Wednesday, June 29, 2011


I recently received an e-mail advertisement, with an 88% discount on a purchase that I for that matter really, really want. I mean I’d kill for this deal. So impulsively I purchased it subject to payment. So there I was proud purchaser “to-be” figuring out way how I would be able to pay for that purchase. They provided for several modes of payment: credit card, paypal, g-cash remittance, etc. Right easy enough, hassle-free shopping at a discount. Nice!

But as a law student after 30 minutes or so of blissful daydreaming of my soon to be purchase, sweet bliss turned sour. I think our minds while in law school are hot wired to think of the worst scenarios of things. Something like studying really hard for class, going in confident for having read the material twice, but then when you get through the doors you start to panic and start to see yourself not being able to answer the first question and that is even before you see your professor. I was distressed because I was thinking whether or not the ad or the purchase for that matter is legit. What if it is just a scam? What if I pay and the establishment will not honor it and provide a very lame excuse? Not so hassle-free after all.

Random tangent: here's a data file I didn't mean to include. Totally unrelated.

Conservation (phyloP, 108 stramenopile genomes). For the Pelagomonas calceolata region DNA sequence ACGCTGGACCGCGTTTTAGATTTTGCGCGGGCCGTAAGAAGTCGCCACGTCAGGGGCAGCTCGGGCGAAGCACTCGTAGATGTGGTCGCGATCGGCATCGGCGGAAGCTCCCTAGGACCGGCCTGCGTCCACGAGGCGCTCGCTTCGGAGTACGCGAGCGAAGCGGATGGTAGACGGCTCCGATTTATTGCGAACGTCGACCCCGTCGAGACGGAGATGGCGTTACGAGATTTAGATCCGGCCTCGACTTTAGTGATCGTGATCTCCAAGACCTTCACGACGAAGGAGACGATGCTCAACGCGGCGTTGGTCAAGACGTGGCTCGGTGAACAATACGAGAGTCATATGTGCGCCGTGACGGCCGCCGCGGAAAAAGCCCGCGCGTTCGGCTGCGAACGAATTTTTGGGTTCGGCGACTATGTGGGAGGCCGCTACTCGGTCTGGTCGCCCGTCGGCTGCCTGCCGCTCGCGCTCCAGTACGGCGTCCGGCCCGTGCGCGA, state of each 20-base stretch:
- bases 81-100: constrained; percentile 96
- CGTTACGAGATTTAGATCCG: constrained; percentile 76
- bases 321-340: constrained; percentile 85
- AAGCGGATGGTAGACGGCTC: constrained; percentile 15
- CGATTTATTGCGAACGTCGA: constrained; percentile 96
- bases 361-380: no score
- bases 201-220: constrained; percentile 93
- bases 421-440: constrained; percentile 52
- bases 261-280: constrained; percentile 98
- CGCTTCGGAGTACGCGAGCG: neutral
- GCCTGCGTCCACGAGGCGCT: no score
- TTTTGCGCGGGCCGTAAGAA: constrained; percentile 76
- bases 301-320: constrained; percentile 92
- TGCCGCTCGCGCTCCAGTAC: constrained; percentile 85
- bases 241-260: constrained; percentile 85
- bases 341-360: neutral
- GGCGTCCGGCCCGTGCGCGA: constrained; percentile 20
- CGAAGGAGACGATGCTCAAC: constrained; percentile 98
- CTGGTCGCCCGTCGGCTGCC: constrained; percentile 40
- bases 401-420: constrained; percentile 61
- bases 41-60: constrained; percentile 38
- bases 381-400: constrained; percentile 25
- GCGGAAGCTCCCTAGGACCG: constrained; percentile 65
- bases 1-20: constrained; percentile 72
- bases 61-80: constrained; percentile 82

Then it got me to thinking is there a law out there that will protect me as a buyer? Shouldn’t there be a law addressing this concern especially in this day and age? Fraud and security concerns in relation to on-line purchasing is a great concern that our lawmakers must address.

So I started reading on RA 8792 (Philippine E-Commerce Law) to find out whether my rights are covered and moreover protected. My initial reading tells me our law does not cover all the areas and peculiarities of on-line purchasing, it didn’t help to ease my concern at all.

This is so not hassle-free?


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